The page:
Over the years I have owned various amounts of music. I think I bought my first cassette tape sometime in 1985, and before that I had gathered a small home-brewed collection of stuff copied off my dad’s vinyl. And I’ve always been down with music organization. Even when I was 14 years old with only a dozen or so tapes to my name, I still invested in those little wooden crates which I carefully repainted to my liking.
As my cassette collection plateaued and my CD collection grew, I bought various crates, racks and shelves to stay the onslaught of thin plastic cases. For most of the 90’s, this regular rotation of storage vehicles wasn’t terribly inconvenient and I rather enjoyed proudly displaying my impeccable musical taste to anyone who visited my humble abode. But, alas, there came a time when the display became an eyesore. Perhaps not so much an eyesore as much as visual clutter in the context of my cozy (read: small) apartment spaces. Growing amounts of actual furniture left little space for CD racks and shelves. It was time to simplify.
I had a few particular things I wanted to achieve with my new CD organization system. First and foremost, I wanted the collection to be easily accessible. The CD sleeves/inserts had to accompany the CDs so that I could reference them when needed. Lastly, I wanted a dignified, simple, modular and accessible storage solution for my empty CD cases.
An Easily Accessible Collection
I remembered a friend who had displayed her CD cases out on a shelf but stored the actual CDs and sleeves in binders. Binders!, I thought. Of course! A few bucks later, I had binders in which to transfer my CDs. Whereas my friend had been using each binder pocket to store both a CD and its sleeve/booklet, I chose to reserve the top pockets for sleeves and slip the associated CD in the bottom pocket below the sleeve. The reason for this was two-fold. Some CD booklets are rather thick, and this prevented sliding a CD behind them. Additionally, many of my CDs have great artwork screen printed on them, and I didn’t want that hidden.
This method naturally cuts the binder’s storage capacity in half, but I think it’s well worth the tradeoff in presentational value and consistency. In addition, I left an empty page every 5 pages for future expansion.
Storing the Skeletons
I was still left with all of my CD cases to deal with. For a while they remained on display, which defied the very reason I had adopted the binder system. Then we moved, and they spent months in a nondescript cardboard box. Though they were out of sight, I felt bad about putting them in the same storage caste as my mothballed GI Joe collection and Christmas decorations. This was still part of my music collection, albeit the remnants. It was not the dignified solution I wanted for them. Though they would not be on display, I still felt it was important to keep them organized in some fashion, not just piled in a box..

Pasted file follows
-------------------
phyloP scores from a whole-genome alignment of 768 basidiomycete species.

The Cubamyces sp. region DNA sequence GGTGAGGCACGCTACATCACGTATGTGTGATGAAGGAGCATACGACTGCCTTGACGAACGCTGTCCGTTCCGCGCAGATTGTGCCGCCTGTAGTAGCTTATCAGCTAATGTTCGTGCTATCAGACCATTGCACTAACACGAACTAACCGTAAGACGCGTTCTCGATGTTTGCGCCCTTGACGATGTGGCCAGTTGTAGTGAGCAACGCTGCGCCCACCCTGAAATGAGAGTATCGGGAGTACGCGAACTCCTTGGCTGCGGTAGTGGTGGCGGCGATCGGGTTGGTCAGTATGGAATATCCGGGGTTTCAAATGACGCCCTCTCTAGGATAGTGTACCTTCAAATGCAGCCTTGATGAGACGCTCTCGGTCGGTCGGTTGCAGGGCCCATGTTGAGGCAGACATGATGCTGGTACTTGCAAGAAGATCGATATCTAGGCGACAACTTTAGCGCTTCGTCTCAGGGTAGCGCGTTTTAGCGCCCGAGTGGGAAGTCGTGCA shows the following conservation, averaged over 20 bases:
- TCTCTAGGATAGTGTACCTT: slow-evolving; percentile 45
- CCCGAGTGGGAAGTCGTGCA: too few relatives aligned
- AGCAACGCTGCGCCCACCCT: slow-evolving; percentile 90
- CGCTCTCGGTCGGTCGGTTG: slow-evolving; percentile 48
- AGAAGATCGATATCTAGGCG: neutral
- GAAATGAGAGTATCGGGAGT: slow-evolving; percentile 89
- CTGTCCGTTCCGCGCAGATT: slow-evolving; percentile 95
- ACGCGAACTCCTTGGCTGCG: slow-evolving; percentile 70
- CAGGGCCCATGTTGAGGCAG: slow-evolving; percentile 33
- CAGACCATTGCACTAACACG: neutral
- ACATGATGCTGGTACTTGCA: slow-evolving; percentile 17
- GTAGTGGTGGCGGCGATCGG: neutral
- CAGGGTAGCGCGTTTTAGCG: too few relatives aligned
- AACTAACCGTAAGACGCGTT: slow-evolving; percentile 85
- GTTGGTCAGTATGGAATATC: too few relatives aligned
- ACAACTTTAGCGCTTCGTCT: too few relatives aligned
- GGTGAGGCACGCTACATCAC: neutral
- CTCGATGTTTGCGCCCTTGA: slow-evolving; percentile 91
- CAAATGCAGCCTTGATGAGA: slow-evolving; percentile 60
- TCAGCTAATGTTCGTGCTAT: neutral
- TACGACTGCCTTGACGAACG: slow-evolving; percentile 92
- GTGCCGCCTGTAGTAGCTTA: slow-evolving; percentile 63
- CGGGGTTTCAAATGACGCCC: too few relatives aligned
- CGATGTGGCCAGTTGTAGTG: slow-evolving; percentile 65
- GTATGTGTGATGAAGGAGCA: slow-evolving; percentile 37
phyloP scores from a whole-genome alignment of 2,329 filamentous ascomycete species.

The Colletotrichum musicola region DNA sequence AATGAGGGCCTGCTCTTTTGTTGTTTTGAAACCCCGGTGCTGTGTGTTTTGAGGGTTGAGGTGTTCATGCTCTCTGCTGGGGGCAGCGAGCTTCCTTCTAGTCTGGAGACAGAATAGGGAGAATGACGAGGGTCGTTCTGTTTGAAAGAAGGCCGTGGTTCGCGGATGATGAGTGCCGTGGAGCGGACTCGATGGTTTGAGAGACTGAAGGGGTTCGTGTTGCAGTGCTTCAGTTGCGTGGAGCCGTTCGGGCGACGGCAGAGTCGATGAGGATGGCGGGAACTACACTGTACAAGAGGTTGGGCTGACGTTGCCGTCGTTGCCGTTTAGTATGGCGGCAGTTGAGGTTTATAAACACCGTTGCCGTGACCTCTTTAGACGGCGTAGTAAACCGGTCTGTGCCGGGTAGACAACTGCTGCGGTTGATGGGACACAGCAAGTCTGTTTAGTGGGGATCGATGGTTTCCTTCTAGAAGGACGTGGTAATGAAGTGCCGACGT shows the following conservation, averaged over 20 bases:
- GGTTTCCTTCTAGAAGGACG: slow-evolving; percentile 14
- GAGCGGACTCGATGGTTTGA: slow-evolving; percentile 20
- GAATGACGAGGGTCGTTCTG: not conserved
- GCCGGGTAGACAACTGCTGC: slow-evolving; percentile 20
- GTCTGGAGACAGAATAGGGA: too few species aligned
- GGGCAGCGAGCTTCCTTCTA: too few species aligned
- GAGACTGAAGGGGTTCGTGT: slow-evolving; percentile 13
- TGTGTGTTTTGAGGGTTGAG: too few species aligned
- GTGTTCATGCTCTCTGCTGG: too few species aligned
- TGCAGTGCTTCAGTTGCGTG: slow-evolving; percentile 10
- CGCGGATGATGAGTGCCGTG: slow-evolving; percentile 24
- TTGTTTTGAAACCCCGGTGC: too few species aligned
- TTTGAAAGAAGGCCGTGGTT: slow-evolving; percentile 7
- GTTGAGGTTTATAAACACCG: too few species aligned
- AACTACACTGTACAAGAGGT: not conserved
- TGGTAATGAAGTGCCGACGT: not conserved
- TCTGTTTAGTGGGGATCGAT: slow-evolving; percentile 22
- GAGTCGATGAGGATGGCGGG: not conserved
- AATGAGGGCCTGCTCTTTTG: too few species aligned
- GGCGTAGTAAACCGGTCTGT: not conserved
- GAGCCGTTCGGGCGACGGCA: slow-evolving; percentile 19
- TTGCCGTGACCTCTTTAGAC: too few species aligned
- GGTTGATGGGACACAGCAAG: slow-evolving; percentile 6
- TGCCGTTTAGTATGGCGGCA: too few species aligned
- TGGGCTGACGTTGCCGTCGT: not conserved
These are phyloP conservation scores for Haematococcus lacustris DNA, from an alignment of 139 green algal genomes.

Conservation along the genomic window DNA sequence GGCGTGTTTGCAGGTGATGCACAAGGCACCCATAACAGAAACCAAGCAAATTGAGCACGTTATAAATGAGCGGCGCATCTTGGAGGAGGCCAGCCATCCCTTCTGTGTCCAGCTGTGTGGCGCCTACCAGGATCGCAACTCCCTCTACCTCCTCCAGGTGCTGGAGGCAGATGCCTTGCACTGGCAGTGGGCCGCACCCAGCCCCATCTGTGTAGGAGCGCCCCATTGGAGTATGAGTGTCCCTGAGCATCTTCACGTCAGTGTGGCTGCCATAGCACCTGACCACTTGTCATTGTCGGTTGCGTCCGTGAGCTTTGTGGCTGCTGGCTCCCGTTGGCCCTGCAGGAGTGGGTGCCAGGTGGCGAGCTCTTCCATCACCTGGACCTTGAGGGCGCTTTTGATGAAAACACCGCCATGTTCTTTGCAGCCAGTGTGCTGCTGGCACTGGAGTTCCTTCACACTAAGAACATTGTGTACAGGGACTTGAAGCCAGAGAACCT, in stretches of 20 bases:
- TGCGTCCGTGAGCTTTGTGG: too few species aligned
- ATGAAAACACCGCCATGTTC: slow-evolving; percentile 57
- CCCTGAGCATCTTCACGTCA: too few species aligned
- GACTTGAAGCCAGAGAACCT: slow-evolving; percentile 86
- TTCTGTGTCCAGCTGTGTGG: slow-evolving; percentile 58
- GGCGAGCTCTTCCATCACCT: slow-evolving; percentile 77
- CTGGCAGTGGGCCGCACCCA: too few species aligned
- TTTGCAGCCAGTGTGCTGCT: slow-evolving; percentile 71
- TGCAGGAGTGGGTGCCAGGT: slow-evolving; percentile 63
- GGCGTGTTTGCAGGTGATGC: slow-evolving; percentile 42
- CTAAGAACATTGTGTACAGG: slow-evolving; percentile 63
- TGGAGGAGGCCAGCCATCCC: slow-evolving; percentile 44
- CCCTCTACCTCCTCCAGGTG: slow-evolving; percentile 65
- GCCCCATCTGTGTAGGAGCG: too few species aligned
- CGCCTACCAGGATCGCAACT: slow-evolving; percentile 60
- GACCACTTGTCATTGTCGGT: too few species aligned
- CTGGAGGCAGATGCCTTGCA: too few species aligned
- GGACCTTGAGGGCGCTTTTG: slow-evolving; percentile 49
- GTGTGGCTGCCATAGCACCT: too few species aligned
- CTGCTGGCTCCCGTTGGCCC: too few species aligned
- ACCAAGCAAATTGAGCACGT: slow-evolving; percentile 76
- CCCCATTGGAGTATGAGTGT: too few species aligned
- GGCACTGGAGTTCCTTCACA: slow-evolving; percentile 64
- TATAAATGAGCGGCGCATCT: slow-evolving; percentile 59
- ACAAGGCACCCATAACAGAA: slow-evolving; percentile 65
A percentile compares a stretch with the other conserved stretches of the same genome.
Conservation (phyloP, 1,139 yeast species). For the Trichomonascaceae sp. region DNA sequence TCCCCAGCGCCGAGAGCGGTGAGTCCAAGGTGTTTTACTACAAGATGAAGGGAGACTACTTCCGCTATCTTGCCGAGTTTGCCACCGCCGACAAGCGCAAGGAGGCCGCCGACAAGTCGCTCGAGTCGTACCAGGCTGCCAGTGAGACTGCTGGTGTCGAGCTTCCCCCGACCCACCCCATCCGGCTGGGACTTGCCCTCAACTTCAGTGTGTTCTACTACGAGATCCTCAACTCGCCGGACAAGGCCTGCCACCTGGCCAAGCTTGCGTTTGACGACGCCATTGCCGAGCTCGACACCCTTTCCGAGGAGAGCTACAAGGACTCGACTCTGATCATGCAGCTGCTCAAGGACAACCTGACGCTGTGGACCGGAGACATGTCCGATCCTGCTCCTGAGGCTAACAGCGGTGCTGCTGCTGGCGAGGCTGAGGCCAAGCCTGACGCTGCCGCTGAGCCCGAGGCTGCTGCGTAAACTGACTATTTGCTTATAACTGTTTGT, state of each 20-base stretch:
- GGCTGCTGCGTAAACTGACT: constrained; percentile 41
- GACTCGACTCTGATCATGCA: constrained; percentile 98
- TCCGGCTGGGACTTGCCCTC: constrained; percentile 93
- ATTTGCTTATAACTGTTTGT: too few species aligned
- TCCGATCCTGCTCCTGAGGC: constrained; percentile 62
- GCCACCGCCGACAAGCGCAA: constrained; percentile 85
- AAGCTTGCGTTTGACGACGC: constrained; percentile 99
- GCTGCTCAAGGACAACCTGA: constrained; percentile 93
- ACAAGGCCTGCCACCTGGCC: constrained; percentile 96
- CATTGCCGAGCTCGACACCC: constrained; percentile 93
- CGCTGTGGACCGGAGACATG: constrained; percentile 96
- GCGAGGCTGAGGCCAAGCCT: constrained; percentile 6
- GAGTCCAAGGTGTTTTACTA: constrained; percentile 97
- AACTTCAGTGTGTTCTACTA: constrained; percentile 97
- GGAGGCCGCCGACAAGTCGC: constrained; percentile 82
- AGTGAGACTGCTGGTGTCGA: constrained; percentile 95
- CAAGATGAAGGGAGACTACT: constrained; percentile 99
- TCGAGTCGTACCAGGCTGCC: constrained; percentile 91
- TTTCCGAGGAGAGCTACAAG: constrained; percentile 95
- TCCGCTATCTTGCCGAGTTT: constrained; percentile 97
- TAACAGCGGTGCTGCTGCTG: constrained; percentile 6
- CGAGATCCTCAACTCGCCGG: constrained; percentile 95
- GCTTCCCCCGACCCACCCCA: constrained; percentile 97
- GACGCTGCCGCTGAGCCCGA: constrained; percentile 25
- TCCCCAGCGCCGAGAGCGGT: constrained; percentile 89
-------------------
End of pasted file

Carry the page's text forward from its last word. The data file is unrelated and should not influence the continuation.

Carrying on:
Fueled by the promise of a new year of clutterless living, I resolved to find a storage solution I could live with. I had looked at various storage cabinets and other furniture-like pieces that would keep the cases well-organized but behind closed doors. The problem was that none of them were scaleable or modular. I knew I would surely outgrow the storage space eventually, and then what? Buy another cabinet? That would put me right back at the beginning.
No, I had to think smaller. Of course the idea of shoebox-size boxes had crossed my mind many times, but there was always a hitch when I came across something along those lines. Either the container was too expensive, too ugly, or not suited for CDs. With the opening of the IKEA store in nearby Frisco last year, I should have known that the my perfect box would have been just a short drive away. Alas, it took me a few months to investigate IKEA’s offerings and finally come across the KASSETT box. At an affordable $6.99 a pair and a capacity of 23 CDs each, it is my ideal solution. They can be arranged to fit in a variety of spaces, and are attractive enough to be stored out in the open if desired.
Everything In Its Right Place
Now that I’ve achieved this state of Zen, I can move on to loftier goals, like lying on beds of nails and fasting for 6 months at a time. Aside from a few hiccups in the system (like figuring out the best way to integrate CD artwork from sleeveless digipaks) and ongoing organization (ah, the joys of alphabetizing a collection), this system is really working for me. My visual space is less cluttered, I don’t feel guilty about where my jewel cases are stored, and I can easily look through all my CDs. Mission accomplished!